Comments

Vidhyashankar K said…
well, this is a known fact in our country where the honest ones get ripped off and those who cause wilful harm get pardoned and put on a pedestal because they've "turned" righteous.

In the end, it is us taxpayers who will continue to support the government's populist deeds.
'What if you could harness the power of the free market to solve the problems of poverty, hunger, and inequality? To some, it sounds impossible. But Nobel Peace Prize winner Muhammad Yunus is doing exactly that. As founder of Grameen Bank, Yunus pioneered microcredit, the innovative banking program that provides poor people––mainly women––with small loans they use to launch businesses and lift their families out of poverty. In the past thirty years, microcredit has spread to every continent and benefited over 100 million families. But Yunus remained unsatisfied. Much more could be done, he believed, if the dynamics of capitalism could be applied to humanity’s greatest challenges.' "Creating a World Without Poverty" A New Book by Muhammad Yunus
http://www.grameen-info.org/
Sudeep Dsouza said…
Microfinance is a good idea but there are also a lot of other ways that we can get the resources to the farmers. India has done a decent job with the whole co-operative movement in the dairy sector why can't we learn from that and implement the same thing in the farm sector where the farmers run a co-operative that provides the tools and the support infrastructure to improve their well being.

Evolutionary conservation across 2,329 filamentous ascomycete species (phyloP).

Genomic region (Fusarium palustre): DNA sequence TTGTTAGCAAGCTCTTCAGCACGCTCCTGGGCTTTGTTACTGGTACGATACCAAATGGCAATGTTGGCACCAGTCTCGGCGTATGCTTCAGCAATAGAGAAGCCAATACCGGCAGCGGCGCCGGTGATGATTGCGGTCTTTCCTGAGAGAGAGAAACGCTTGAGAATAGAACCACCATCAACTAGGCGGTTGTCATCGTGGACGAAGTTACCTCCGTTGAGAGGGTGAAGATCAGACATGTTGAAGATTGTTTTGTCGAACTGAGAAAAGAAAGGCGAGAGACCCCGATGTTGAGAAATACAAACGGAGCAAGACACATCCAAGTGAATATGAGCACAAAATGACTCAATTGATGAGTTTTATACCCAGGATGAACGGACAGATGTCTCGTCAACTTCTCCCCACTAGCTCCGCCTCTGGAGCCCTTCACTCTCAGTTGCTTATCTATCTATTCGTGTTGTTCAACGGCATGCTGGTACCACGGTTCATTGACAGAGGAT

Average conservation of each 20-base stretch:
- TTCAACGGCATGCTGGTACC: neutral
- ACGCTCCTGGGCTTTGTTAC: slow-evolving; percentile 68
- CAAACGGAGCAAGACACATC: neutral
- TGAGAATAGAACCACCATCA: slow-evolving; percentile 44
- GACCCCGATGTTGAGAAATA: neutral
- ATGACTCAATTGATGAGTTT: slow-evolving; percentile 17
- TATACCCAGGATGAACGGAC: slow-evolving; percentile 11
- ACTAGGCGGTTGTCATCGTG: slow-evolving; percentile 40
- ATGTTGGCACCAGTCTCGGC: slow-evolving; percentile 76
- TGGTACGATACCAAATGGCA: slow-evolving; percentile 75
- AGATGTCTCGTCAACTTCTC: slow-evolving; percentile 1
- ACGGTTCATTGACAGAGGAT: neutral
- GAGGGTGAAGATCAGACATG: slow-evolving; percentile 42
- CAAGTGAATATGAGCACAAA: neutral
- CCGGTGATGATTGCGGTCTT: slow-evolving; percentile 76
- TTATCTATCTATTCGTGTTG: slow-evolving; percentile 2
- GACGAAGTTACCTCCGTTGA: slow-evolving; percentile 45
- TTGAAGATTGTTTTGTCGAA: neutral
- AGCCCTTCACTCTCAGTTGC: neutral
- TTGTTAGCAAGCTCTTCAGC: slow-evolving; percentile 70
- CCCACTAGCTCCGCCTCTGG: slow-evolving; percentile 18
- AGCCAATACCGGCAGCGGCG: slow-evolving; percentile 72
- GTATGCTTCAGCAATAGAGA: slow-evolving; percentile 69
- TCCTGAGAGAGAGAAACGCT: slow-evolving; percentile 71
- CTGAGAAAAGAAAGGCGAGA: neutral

Waterfox said…
After listening to the budget, I felt that Lalu Yadav gave a more balanced budget which is not only populist but also spurs growth in long as well as short term.
In this budget however I could not find much that will actually drive growth as such. There are too many tokenisms here.
As far as 60K crore waiver is concerned, you are right that it is rewarding defaulters and may not make much difference for farmers whom we think it will help: the Vidarbha farmers.

However a trivia: waiving of corporate tax in 2004-5 cost state and central govts. 245000 crores!
Anonymous said…
Well, I don't think even the Finance Minister is able to sleep well at night after giving that waiver. It is quite obvious in his actions, namely, immediately after he announces the 'gift', he firsts calls on Corporates and private sector to support the farmers and then he makes it amply clear to the media, that this is a one-time write-off. What about all the large scale textile manufacturers that have been hit really hard with the appreciating Rupee. Where is the finance minister's heart, in that case?
So, its quite obvious that many of the lines of his budget was written by the ruling party and not him and that's politics. It does'nt mean that we have to ACCEPT it. So, lets be careful whom we vote for in the next elections. Cheers!
Sue said…
I'm told, in addition, that this will only benefit those who have borrowed from government banks.

Most of the farmers who are seriously crippled by loans are indebted to local money-lenders.

Then again, perhaps this will encourage them to borrow from govt. banks instead?